Easter 2024

25.03. 2024 | News, Prayer

 

Join us in Jerusalem on Sunday. When we celebrate Easter, it’s not abstract. During the silent week, we follow Jesus around Jerusalem in a very concrete way. We recreate Jerusalem in our worship services. On Palm Sunday, we gather outside the church, where we are on the Mount of Olives and together with Jesus we enter the city, the church, while he is hailed as the Son of David, that is, as the Messiah, and we stand with our green branches and join in honouring him by shouting: “Hosanna, Son of David”; but inside Jerusalem, during the Passion, we also cry out: “Crucify him!”. We are allowed to be part of both groups, so we can think about where we belong.

On Maundy Thursday, we are in the Upper Room, which is festively decorated for the Passover meal that Jesus will celebrate with his disciples, and where he himself takes on the role of the Passover lamb, whose blood was smeared on the doorposts in Egypt when the Israelites were freed from death, so that we too are freed from the power of death through his blood in the resurrection. This is what becomes present every time we celebrate the Eucharist, the Mass. When he washes the feet of the disciples, he shows us that if we want to be like him, we must also bow down and serve others. After we have received his body and blood, we follow him in procession with the sacrament to the tabernacle to pray there, just as the disciples followed him to the Garden of Gethsemane to watch with him.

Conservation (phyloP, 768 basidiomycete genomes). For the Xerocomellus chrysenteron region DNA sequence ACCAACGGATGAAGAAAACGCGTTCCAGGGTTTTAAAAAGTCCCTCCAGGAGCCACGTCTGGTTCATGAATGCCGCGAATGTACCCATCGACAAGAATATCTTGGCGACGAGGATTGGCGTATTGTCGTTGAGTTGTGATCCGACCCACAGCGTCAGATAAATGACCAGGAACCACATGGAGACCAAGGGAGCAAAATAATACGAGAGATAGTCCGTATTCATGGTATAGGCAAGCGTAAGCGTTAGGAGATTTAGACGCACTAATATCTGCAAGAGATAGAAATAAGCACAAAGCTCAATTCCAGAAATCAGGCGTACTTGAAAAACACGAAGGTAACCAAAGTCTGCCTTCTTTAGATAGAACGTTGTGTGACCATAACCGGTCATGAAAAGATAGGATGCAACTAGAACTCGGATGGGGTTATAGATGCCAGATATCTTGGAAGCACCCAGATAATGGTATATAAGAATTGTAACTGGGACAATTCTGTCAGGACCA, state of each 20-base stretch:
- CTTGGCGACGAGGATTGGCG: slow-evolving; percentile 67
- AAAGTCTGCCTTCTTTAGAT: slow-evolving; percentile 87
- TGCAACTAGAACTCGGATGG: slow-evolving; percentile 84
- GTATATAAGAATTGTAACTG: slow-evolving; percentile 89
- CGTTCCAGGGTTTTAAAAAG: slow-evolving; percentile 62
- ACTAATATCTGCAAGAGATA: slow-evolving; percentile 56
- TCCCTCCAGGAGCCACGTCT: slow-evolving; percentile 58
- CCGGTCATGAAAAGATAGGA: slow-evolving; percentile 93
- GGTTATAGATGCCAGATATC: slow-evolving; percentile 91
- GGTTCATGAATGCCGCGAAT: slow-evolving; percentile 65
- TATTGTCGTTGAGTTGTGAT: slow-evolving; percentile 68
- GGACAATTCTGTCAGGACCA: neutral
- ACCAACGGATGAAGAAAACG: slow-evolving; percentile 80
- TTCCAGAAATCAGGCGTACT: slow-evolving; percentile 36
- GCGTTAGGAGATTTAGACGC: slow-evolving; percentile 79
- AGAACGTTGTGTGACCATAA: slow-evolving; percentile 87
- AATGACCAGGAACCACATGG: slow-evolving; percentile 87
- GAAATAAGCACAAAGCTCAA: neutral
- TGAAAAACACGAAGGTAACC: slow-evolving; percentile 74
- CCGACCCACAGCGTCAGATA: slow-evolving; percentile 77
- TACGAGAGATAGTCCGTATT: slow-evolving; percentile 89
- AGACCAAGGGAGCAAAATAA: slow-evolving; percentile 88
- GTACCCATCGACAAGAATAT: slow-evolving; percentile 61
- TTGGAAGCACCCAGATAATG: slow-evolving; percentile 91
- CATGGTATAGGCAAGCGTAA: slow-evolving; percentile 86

On Good Friday, the church is completely bare and devoid of decorations. We are on the steps in front of Pilate’s castle and follow Jesus to Golgotha and the tomb in which he is laid. Along the way, we pay homage to the cross, but on this day there is no sign of the cross. Neither at the beginning of the liturgy nor at the blessing at the end. Normally we only kneel before the sacrament, the Body and Blood of Christ, but today we kneel before the cross.

On Easter Saturday, we begin in the darkness of the grave and death. No candles are lit in the church. Outside, we begin all over again by lighting a new fire, and after decorating the candle with the cross and nails – suffering and death – we crown it with the light of the resurrection, and from there, with our hearts, we all share in the light of resurrection and life, and enter the dark church and overcome the darkness of the grave and death.

Inside the church we hear the great Easter hymn, and after that we start all over again with God’s story with us in creation. We go with Abraham and Isaac up the mountain to sacrifice the boy to God and follow the Jews out of Egypt and through the Red Sea on their way to the Promised Land. Afterwards, we hear the prophets’ exhortations to the people before we sing the Gloria with jingling bells and hear the proclamation of the resurrection. For the first time since before Lent, we sing the Alleluia, three times in an increasingly high pitch, emphasising the jubilation that death will not have the last word. We renew our baptismal vows, because in baptism we have died with Christ to rise with him to a brand new life. And finally, we send out a double alleluia to proclaim the joy of the resurrection to the world.

Happy Easter!

Niels Engelbrecht

 

Click on the link:  Gudstænastur á páskum – Easter Services (pdf)

 

 

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